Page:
Something exploded, forced them into a half hunch. A half demolished car careened out of control. It ramped off un-level asphalt, arced nearby. Its rear-end caught a fire-hydrant, tore it free. A geyser erupted the persistent swoosh of pure, liquid fury. The car punched through the front of a coffee shop, pinned a few people down inside. The man half-pulled, half followed her toward the still-running car. Its roof was dented from an impact of debris, driver dead. Laura’s adrenaline suppressed vomit and fear. They scrambled over shattered glass, angled nearer the pinned screams.

The man managed to kill the engine, the Earth’s trembling lessening each moment. Laura’s tone– “bitch” as it was often called by, at last count, everyone she met– rallied the people still standing in the shop. Together twenty-five people helped turn the car onto its side. The people still able to walk fled for their lives. Others merely moaned in pain. A few people helped to set bones over screams, a couple ending as their producers passed out. Jerry-rigged splints were fashioned from broke tables and various miscellanea. Someone even managed to loot crutches and from a drugstore nearby.

Laura turned to eye the man she’d saved. A doctor tended to him, an off-duty ER doc in from the street to check the injured. The rest were being carted off for nearby hospitals. The doctor assured the man he had a few broken ribs, some bumps and cuts, but otherwise was fine. The man stepped over to Laura, and as best he could, hugged her with thanks.

Then came a moment of almost total silence. Reality was still. The world had stopped. Laura swiveled: the entire coffee shop eyed her with gratitude. Someone said “thank you.” Someone else clapped. Another person whistled. Laura reddened. A line formed of people wanting to shake her hand or take pictures with her– even though her face was beet-red from exertion and bashfulness, her skin slick with sweat, and her hair wild.

The moment passed and the man pulled his savior aside to slip his phone number over sheepishly. “For, you know, if you wanna’ actually have coffee some time.”

Laura giggled. Then together, they laughed full on. Maybe her luck had changed. Maybe, it wasn’t such a bad day after all…

Poetry-Thing Thursday: The Species Human

A classic abridged,
s’like an empty fridge;
all potential courage,
but no porridge,
n’ dropped from’a ridge,
takes less damage,

for there’s nothing spoiled,
nor laboriously toiled,
and man a-foiled,
when reality’s roiled,
the would-be uncoiled,
to be re-boiled.

Humanity’s no dif’rent,
that much’s apparent,
sanity for-rent,
while ev’ry torrent,
of life goes unspent.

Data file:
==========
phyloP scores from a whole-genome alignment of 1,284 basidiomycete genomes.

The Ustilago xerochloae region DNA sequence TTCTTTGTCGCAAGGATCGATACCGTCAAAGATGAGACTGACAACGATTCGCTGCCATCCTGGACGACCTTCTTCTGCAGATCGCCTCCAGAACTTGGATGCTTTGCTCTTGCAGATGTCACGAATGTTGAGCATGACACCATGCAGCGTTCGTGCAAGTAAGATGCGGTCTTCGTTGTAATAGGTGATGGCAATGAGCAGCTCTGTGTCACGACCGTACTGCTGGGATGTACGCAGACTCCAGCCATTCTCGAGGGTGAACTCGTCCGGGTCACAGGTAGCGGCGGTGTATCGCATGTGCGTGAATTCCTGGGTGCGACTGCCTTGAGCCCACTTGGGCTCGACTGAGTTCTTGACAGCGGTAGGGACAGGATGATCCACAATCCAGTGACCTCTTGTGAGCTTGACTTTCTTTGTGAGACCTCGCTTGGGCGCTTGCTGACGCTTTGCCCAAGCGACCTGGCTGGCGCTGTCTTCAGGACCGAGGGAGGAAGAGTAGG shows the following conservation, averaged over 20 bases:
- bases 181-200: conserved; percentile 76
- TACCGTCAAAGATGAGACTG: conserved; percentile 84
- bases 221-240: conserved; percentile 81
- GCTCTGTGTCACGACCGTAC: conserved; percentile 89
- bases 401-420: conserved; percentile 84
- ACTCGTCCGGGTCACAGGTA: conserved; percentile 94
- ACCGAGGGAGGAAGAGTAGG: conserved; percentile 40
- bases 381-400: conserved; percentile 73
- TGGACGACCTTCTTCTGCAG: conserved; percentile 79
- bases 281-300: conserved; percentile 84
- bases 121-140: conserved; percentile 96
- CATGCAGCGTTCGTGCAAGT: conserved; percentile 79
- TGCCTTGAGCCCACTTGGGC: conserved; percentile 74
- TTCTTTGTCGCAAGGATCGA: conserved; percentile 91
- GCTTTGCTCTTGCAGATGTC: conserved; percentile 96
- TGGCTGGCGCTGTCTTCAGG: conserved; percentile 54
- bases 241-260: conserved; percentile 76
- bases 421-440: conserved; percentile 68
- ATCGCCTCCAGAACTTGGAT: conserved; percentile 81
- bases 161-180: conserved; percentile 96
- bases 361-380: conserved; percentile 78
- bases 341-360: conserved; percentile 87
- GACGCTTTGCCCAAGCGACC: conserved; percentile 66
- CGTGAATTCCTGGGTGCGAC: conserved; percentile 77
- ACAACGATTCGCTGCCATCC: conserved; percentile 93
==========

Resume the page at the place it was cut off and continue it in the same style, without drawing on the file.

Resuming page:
And empty are minds,
that should’a been fined,
by their own kind,
when forced to remind,
of the contract signed,
and battles they’d wined.

If not for facts,
we’d be without tact,
for solemn’s the tract,
which man does attract,
but when he’s in pact,
he uses his knack’t,

for wit and creation,
to seek out libation,
from life’s equation,
with hopeful elation–
sunny prostration,
and ocular dilation.

So may we rejoice,
with robust-like voice,
and plentiful choice,

in light of day,
with a better way,
where none can say,
that we didn’t try,
whether obvious or sly,
to use up, fly,

as one greater than kin,
or any name-pin–
the species Human.

Bonus Poem: We Are All Mutants

A hundred million years,
or more of evolution,
has made us all mutants.
From dull, single-celled organisms,
to complex universes of life and intelligence.

We came from the sea,
after a bubbling froth,
formed us in its foam,
and boiled over,
spilling us out,
into the Earth.

People,
hung up on monkeys,
so narrow-minded,
and refusing to realize,
how powerful is nature,
that it can outlast us so greatly,
and yet attune us so perfectly.

Science is no myth.
Evolution only a theory in name.
One is the process of confirming,
what the eyes see.
The other,
is the process of how they came to be.

So black, white,
red, brown,
or a color we’ve yet to meet,
We’re all the same,
in a way;
the universe forming itself,
through forge and fusion,
reaction and fission,
and chemical concoctions.

The end result?
No creature could imagine,
nor form in mind,
without prior observation.

All the things of life,
existence;
love, hate,
joy and pain,
everything in between
is the reaction of life,
greeting itself–
of the universe,
creating itself.

Short Story: No Choice in the Matter

His heart pumped fire, a war-charge. His feet thumped damp Earth, beat a near supersonic rhythm jet-fueled by adrenaline. He’d have panted terror if it weren’t for fear that it might slow him down. Instead, he took half breaths, held them. His temples pounded. Brain half-suffocated brain. He didn’t care. Higher-brain functions weren’t important now. So long’s his heart kept his blood moving, his legs would keep working.

He slid down a hill, pivoted, sprang across a ditch. He landed, still running. Blood-hounds barked and howled over grumbling ATVs and whining dirt-bikes. Moonshine and gunpowder pierced the air, inflicted by the clothing of his pursuers. He wasn’t even sure how he’d escaped. It didn’t matter. Nothing but running did.